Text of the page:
I gently placed my hand on Bill’s shoulder and he looked up. In his trademark style, he uttered “Hey buddy,” a salutation his friends know well. I replied, “Hi Bill, it’s great to be back.” He immediately asked what I’d like to drink and I chose red wine. He rang the kitchen staff to bring the wine. Dinner had officially begun. I made myself comfortable on the couch next to Bill and we chatted about some odds and ends.

My mother, Celia, and I had ventured out to Bill’s last week so that I could “premiere” the Diabelli Variations for Bill and members of his family. He loved this piece and convinced me to learn it after an initial hesitancy on my part. I mentioned to Bill what an honor it was for me to perform it for him, and he conveyed his delight and noted the impression that my “sweet” mother had made on the gathering.

The first course arrived and it was simply red caviar and crème fraîche on toasted baguette. Bill inquired, “Would you like some vodka?” I replied in the affirmative. Bill then raised his shot glass and I mine, which followed with a clink and swift consumption of the perfectly chilled vodka. I found it incredible that here we were toasting with chilled vodka while watching news footage of the New York Philharmonic’s visit to one of the last vestiges of communism.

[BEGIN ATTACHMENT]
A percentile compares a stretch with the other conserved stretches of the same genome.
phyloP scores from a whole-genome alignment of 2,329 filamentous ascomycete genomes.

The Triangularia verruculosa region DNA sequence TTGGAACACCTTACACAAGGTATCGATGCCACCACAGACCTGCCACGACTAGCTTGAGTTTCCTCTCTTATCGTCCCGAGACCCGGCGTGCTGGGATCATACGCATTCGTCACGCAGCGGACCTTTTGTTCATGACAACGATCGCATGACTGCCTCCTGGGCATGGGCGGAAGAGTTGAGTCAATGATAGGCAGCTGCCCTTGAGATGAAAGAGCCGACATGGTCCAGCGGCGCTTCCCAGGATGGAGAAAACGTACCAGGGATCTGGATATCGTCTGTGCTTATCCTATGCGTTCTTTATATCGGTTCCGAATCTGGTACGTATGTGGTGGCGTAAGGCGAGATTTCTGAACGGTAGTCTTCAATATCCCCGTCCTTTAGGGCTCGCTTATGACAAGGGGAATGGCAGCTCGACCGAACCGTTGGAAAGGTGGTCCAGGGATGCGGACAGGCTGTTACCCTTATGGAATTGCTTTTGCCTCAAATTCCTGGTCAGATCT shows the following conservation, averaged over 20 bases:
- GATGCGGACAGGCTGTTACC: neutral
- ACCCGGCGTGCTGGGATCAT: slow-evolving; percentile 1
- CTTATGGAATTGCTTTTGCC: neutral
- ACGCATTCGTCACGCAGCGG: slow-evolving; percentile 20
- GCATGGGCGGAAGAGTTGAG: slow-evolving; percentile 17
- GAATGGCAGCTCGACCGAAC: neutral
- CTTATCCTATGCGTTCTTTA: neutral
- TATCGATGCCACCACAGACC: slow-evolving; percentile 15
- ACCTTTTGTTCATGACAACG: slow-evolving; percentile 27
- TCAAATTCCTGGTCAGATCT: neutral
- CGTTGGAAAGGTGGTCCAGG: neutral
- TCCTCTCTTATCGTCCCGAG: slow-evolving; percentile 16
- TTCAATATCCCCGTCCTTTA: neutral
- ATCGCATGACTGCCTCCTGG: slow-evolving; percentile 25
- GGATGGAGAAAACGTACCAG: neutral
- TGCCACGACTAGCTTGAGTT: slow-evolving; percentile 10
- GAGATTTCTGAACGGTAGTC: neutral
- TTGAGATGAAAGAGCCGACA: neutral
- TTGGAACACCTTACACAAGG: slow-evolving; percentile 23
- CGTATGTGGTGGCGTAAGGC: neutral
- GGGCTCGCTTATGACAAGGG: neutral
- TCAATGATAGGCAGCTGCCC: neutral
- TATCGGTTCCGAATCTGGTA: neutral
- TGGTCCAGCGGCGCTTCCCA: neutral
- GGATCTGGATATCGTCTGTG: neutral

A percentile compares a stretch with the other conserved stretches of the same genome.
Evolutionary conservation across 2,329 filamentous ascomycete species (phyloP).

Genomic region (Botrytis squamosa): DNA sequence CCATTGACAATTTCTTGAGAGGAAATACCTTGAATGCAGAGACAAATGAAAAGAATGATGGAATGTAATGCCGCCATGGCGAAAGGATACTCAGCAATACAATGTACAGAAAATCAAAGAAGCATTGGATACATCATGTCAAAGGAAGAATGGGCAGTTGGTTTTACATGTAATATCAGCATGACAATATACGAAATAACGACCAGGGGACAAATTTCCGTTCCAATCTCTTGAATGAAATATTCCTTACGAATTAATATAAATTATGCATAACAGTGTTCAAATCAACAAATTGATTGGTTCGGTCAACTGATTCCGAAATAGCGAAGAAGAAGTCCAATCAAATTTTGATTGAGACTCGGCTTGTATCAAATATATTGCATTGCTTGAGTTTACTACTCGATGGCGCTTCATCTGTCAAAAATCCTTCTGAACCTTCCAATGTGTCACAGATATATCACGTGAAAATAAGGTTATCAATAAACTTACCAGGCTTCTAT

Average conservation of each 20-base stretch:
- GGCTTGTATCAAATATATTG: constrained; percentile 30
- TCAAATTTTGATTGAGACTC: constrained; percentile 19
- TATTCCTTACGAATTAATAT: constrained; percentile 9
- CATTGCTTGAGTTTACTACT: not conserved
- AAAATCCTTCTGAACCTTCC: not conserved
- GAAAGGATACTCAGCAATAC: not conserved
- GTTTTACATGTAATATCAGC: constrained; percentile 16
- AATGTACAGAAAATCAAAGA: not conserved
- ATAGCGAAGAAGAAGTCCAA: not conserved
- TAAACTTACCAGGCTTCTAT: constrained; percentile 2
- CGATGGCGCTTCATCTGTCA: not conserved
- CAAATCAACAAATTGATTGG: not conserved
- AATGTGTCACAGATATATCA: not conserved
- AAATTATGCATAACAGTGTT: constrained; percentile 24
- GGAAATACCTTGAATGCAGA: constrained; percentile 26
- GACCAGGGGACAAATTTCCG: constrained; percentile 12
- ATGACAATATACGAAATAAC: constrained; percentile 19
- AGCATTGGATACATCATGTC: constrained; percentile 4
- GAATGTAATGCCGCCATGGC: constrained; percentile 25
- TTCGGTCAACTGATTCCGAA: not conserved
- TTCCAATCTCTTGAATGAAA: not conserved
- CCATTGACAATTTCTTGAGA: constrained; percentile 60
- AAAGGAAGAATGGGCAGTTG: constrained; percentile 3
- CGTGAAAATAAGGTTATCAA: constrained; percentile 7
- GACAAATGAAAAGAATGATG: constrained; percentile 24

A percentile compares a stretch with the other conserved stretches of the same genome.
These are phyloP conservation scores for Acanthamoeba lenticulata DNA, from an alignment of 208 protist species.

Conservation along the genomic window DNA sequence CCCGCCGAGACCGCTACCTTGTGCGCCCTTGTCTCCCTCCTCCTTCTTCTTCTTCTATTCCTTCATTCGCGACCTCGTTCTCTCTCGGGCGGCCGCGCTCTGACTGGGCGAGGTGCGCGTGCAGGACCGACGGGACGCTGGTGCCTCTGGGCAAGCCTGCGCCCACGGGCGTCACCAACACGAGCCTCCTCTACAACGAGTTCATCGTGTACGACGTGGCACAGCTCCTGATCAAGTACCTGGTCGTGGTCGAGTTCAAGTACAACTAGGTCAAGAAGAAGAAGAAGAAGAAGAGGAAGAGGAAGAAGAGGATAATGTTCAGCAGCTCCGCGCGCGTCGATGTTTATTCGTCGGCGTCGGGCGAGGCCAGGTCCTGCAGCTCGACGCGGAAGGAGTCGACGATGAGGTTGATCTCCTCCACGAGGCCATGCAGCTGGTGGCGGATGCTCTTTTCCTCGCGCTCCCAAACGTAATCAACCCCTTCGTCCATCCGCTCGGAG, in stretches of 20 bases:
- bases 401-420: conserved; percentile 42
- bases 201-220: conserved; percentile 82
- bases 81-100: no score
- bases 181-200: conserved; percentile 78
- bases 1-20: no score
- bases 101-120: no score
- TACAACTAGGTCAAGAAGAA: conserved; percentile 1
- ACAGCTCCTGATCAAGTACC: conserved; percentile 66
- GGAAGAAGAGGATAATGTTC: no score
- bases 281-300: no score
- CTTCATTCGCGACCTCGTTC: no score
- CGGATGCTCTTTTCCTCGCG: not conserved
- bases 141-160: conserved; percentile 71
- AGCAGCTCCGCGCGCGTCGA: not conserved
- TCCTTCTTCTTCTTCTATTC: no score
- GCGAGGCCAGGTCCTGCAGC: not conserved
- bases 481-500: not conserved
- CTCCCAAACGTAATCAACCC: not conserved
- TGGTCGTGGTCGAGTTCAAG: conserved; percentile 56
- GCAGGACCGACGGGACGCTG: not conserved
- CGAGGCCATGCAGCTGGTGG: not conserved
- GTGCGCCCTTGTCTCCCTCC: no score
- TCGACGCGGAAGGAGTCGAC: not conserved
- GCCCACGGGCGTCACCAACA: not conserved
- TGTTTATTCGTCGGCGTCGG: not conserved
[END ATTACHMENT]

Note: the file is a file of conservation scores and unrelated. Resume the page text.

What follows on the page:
My parents and family fled the Soviet Union in the 1970s and I was the first American-born child in my family. I wrote to Bill at the age of 18 expressing my gratitude to him for having emboldened Soviet Jews to come to this great nation, and asking for the opportunity to express my gratitude to him by playing the piano. Now, here we were, 14 years later, toasting to all good things with vodka and red caviar. It was very special and soon our glasses were refilled.